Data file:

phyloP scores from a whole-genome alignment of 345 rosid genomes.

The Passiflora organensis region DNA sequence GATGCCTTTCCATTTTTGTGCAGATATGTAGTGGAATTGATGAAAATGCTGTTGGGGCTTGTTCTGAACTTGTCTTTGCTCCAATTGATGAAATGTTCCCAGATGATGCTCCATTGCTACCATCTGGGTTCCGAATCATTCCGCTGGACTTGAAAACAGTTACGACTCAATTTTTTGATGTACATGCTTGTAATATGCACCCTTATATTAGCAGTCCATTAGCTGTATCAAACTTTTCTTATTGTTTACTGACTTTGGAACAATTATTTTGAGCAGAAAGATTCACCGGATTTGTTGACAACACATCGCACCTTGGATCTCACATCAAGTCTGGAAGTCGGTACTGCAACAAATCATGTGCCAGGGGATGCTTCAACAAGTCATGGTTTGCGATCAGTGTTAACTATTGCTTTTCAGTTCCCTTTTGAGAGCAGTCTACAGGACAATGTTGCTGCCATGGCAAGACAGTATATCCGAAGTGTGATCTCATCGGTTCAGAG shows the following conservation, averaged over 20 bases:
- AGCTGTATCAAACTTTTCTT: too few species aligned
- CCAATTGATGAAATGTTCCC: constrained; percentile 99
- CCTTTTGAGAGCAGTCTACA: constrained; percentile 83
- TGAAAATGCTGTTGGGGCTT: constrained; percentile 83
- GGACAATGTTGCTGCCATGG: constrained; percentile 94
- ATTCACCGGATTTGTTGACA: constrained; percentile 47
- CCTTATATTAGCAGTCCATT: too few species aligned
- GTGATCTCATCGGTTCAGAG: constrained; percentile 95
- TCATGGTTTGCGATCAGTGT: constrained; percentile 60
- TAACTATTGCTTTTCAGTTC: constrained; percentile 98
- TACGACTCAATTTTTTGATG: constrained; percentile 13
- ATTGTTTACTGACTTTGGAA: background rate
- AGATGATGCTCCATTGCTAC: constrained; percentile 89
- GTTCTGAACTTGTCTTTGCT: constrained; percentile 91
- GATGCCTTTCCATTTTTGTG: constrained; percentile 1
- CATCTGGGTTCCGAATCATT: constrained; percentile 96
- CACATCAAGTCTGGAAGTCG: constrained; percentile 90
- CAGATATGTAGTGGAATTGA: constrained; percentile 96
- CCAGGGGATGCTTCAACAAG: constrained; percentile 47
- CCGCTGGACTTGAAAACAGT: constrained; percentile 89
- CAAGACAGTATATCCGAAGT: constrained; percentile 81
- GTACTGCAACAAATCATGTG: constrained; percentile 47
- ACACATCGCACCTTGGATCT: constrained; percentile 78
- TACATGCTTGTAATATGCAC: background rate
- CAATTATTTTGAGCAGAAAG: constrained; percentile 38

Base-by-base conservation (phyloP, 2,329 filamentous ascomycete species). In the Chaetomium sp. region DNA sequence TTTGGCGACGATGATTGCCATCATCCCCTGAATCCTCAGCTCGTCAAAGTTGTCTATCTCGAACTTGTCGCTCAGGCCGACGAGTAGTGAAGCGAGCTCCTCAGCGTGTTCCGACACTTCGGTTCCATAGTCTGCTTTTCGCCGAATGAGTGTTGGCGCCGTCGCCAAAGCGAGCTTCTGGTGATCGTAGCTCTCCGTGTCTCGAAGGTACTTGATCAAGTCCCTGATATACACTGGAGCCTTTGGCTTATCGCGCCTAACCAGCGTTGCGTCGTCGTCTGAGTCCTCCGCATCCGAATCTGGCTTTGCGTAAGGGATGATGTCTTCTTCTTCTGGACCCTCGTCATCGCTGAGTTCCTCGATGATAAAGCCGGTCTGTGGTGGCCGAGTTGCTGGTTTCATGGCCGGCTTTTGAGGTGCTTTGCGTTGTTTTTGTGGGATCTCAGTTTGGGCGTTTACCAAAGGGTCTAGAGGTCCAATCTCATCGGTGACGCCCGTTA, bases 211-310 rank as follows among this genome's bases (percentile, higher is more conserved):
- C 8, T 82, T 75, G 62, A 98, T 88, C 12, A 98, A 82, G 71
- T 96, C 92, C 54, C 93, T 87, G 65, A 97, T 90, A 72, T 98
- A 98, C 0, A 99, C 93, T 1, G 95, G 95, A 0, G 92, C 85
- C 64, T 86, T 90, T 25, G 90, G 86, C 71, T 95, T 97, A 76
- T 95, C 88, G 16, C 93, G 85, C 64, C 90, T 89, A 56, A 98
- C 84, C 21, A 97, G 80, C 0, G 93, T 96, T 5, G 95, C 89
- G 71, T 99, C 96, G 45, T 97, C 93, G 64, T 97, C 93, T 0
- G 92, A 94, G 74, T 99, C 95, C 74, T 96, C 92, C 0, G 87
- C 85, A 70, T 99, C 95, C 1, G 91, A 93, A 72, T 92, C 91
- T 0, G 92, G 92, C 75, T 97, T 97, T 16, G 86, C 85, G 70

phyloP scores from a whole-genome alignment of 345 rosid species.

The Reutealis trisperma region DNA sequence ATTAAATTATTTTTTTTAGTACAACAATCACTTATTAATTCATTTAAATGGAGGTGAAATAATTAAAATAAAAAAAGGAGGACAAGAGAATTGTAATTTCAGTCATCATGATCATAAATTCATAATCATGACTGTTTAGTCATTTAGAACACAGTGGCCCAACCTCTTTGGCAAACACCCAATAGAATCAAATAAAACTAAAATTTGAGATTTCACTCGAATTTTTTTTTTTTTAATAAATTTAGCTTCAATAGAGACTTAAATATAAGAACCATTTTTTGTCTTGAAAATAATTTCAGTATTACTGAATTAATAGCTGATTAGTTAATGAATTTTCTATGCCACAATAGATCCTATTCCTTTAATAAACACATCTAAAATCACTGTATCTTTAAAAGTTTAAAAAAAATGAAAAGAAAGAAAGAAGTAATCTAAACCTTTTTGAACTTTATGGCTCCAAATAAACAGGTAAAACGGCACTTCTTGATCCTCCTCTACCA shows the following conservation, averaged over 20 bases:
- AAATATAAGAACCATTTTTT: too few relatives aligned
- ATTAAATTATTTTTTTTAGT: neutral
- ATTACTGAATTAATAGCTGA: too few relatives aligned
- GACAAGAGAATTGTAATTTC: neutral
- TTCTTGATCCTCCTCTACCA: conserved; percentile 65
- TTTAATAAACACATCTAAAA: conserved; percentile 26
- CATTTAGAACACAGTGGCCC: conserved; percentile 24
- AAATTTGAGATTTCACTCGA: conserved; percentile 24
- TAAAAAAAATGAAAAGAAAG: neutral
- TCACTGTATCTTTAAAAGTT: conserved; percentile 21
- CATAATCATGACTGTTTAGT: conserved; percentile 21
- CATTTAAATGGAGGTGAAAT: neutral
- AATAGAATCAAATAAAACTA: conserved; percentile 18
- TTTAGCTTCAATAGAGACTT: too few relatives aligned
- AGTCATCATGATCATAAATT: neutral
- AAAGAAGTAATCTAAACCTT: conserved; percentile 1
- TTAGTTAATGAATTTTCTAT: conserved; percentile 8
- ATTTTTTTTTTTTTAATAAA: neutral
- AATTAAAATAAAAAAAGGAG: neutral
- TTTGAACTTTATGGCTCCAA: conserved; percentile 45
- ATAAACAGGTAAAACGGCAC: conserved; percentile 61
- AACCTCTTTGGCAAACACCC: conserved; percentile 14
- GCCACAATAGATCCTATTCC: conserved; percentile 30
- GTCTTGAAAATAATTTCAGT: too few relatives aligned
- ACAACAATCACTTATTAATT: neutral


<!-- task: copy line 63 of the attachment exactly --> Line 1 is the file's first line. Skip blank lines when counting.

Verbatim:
- GCCACAATAGATCCTATTCC: conserved; percentile 30